Sometimes a Cog Blog post fits neatly with pieces I come across over the following couple of weeks, more by luck then judgement. I like to put it down to great minds thinking alike. A Media Leader article by Nick Manning, and a thought-leadership piece from McKinsey happen to coincide with this recent Cog Blog. Or vice-versa.
The McKinsey piece was entitled Unleashing the Power of Retail Media, dated May 18th 2023. I should add that as I don’t subscribe to McKinsey’s reports, I’ve only read the publicly available executive summary. There’s no doubt more detail in the full report.
I agree that retail media is a fast growth, high potential channel. But I wonder about the efficacy of the support on what advertisers are looking for and expect, as quoted by McKinsey.
The report asks advertisers to rank channels (presumably from amongst a pre-coded list of retail media options) that deliver the highest return on advertising spend and then suggests that the best course of action is to "know what works and then double down."
The idea that you should do more of what works is clearly good advice, but asking advertisers to rank channels is flawed especially if, as I suspect might be the case here, the answers rely more on gut feel than empirical evidence. Plus, surely respondents would tend to rank whatever they do as best -- to suggest otherwise would be to infer that they’ve done the wrong thing which whilst quite probably true would never do.
Elsewhere McKinsey tells us that advertising dollars "flow towards transparency and performance." Up to a point, Lord Copper, and yes you would like to think so. But if advertisers really cared that much about transparency and performance, would they have spent the last decade investing so much in platforms whose data is both unvalidated and hidden from objective investigation?
But again, if you were asked the question I imagine "transparency and performance" would be well up there on the wish list, even if your actions suggested something different.
Last week I cautioned against badly thought-out survey questions leading to misleading conclusions. It’s always a good idea to go back to the source.
When I worked in media agencies, we all wanted to be McKinsey. How, we asked ourselves, could they charge so much and gain such privileged access to the top of organizations?
No doubt they’re geniuses but even geniuses can learn from subject experts, in this case researchers expert in building questionnaires.
Media agencies used to be subject experts. Their leaders were forever popping up in the national press, on broadcast TV, in the trades pontificating about this or that media topic.
Maybe I read the wrong titles, follow the wrong sites and watch the wrong video channels but the current crop of agency leaders seem to be rather more bashful, more wary of upsetting a vendor or ad tech supplier than in impressing with their expertise.
Heaven forbid it’s because there are holding company deals at stake somewhere.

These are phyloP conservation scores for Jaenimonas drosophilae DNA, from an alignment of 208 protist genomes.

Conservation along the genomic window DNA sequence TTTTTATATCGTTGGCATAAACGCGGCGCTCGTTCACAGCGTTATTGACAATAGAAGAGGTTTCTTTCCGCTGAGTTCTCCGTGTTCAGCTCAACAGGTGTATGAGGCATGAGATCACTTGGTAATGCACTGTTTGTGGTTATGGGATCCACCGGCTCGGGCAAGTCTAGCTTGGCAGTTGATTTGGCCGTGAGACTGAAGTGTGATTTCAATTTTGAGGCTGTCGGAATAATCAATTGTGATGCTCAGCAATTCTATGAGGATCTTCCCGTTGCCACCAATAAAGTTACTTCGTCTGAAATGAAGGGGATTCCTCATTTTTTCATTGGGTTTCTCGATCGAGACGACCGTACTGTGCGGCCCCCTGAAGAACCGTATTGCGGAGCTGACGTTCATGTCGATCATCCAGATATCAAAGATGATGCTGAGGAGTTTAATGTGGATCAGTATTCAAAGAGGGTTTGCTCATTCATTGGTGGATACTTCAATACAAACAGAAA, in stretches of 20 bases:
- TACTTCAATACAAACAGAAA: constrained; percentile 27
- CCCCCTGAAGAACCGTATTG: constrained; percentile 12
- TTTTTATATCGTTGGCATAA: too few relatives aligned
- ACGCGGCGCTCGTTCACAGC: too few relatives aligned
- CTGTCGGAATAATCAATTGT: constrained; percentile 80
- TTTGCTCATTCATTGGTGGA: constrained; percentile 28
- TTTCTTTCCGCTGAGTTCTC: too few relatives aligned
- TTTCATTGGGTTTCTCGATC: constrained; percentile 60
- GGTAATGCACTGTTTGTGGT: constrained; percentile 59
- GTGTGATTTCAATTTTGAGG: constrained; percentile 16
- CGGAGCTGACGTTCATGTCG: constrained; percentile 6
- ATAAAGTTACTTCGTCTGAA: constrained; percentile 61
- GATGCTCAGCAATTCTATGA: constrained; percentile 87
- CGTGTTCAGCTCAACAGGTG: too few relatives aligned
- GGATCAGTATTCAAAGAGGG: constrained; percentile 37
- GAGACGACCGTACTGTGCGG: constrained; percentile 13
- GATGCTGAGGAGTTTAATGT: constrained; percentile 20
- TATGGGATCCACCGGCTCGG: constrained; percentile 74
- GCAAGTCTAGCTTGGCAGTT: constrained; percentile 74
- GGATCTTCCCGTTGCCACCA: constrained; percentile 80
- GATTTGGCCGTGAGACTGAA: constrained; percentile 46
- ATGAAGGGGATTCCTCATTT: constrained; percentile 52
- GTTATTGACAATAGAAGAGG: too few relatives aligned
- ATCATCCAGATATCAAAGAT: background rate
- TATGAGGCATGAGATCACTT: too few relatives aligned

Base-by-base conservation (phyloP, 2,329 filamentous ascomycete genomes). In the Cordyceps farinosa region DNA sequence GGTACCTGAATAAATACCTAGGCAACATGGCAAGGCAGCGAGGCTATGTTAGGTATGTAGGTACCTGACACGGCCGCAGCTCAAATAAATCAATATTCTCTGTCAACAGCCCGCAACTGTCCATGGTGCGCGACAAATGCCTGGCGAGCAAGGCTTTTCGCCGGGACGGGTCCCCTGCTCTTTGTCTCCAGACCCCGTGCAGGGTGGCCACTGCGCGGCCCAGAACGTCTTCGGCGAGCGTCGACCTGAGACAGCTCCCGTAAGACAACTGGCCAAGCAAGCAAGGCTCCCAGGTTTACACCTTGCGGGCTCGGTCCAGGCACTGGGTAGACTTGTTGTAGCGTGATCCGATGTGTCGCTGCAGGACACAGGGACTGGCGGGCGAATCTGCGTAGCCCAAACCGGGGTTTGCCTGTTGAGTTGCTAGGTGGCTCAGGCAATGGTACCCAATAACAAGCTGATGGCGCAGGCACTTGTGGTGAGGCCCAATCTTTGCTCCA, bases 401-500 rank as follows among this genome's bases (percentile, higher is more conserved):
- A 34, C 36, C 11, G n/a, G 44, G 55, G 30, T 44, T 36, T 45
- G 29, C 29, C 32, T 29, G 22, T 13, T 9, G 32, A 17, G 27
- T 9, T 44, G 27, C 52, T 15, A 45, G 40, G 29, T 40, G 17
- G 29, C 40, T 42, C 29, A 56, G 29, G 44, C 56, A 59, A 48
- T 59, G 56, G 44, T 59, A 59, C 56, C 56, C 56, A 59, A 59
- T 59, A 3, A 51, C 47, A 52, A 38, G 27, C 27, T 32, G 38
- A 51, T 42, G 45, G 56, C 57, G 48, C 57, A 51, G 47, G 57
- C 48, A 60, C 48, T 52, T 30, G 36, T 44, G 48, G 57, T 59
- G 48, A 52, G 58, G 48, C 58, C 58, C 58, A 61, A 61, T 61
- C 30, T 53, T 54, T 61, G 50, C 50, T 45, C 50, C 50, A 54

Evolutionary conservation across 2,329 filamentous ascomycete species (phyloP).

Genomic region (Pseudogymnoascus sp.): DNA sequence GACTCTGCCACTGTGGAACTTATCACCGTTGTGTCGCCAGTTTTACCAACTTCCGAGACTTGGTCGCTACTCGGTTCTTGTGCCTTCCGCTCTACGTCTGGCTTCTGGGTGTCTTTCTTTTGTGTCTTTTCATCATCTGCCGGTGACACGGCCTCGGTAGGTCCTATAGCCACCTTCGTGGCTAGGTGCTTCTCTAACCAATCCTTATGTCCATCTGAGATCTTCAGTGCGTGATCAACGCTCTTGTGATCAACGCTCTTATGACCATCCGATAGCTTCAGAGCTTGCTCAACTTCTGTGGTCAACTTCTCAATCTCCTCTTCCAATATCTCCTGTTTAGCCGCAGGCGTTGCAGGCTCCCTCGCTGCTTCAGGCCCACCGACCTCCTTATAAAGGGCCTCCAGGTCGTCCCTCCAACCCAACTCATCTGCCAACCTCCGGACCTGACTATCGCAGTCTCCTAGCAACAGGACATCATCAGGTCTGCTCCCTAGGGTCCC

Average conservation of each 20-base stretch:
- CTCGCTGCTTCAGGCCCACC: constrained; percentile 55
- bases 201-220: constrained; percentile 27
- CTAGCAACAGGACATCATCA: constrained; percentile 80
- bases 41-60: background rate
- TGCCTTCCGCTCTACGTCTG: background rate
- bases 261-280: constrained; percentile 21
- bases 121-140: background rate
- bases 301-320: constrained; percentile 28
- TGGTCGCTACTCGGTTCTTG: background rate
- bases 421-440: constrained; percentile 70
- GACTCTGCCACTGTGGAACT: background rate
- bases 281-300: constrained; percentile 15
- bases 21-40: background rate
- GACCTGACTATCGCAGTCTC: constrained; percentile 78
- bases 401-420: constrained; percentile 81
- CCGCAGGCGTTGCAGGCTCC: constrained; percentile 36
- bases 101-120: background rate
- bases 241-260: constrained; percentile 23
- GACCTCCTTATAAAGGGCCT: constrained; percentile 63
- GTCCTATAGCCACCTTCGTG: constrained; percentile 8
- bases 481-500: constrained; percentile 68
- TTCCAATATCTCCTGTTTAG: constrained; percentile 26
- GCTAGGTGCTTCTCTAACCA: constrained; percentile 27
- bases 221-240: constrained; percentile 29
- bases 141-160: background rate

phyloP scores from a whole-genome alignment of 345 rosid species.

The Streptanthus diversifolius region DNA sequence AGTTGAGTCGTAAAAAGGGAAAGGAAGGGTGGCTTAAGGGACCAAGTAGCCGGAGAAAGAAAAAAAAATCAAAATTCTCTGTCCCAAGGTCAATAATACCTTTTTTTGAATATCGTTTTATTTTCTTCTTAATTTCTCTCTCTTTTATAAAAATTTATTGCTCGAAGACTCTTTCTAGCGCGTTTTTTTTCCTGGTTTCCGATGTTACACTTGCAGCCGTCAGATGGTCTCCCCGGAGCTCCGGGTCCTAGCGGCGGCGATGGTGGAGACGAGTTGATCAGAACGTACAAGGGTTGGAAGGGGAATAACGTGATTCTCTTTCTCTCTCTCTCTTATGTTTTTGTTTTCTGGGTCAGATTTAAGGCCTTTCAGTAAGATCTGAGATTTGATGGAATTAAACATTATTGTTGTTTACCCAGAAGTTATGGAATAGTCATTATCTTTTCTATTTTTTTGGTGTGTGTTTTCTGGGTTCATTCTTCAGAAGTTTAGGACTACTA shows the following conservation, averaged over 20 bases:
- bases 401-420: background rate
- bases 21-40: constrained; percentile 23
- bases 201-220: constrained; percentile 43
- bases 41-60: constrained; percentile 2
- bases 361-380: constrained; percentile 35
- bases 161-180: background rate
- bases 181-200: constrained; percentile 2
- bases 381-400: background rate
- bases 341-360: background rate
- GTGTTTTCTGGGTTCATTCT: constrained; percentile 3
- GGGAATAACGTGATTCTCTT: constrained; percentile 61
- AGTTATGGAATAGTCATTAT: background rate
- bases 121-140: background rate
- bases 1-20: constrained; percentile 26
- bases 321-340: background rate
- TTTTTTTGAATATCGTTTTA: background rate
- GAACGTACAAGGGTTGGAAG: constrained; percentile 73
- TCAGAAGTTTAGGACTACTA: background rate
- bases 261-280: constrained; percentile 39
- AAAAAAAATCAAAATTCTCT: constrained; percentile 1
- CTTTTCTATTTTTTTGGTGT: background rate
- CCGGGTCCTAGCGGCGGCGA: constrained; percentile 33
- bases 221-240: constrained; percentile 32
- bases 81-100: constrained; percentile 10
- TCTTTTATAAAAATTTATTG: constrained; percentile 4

Nick Manning's Media Leader piece makes the point that "advertising as a basis for the funding of many Internet-led businesses, including ad tech, may … prove unsustainable."
In other words, some people responsible for spending money may have made some bad bets.
Ad spend is not elastic; it doesn’t miraculously expand to fill the options available. Yet many "experts," especially those from outside the industry, seem to believe the opposite.
Management consultancies, VC’s and private equity funds do sometimes seem to support ad-funded businesses which anyone with a few years in the ad business would tell them won’t work.
Advertising can never fund everything; budgets are finite and as a rule of thumb if a new thing comes along requiring funding from advertising that money will have to come from an existing channel.
One example of this sort of narrow thinking is that the only thing that matters is big numbers.
Some years ago, a well-known media industry investment advisor tried to convince me that embedding a paid-for message within a telco service was a great idea. If I called you, and you didn’t pick up immediately, I would be played an audio ad.
Think of the millions of calls not answered immediately, he said. You should be recommending this to all clients, immediately.
My argument, that this would be a massive source of ad invasion and irritation, didn't wash. Think of the numbers, he kept repeating.
As far as I know it never happened, but I would be prepared to bet that that was nothing to do with the argument that context matters at least as much as gross numbers.
Media professionals are by no means immune from making mistakes; but I like to think that if I was advising someone to invest in a sector in which neither I nor the investor had any direct experience I would have the humility and self-awareness to seek out those with direct experience.
Mind you, where to find them is a whole other question.
Posted at MediaVillage through the Thought Leadership self-publishing platform.
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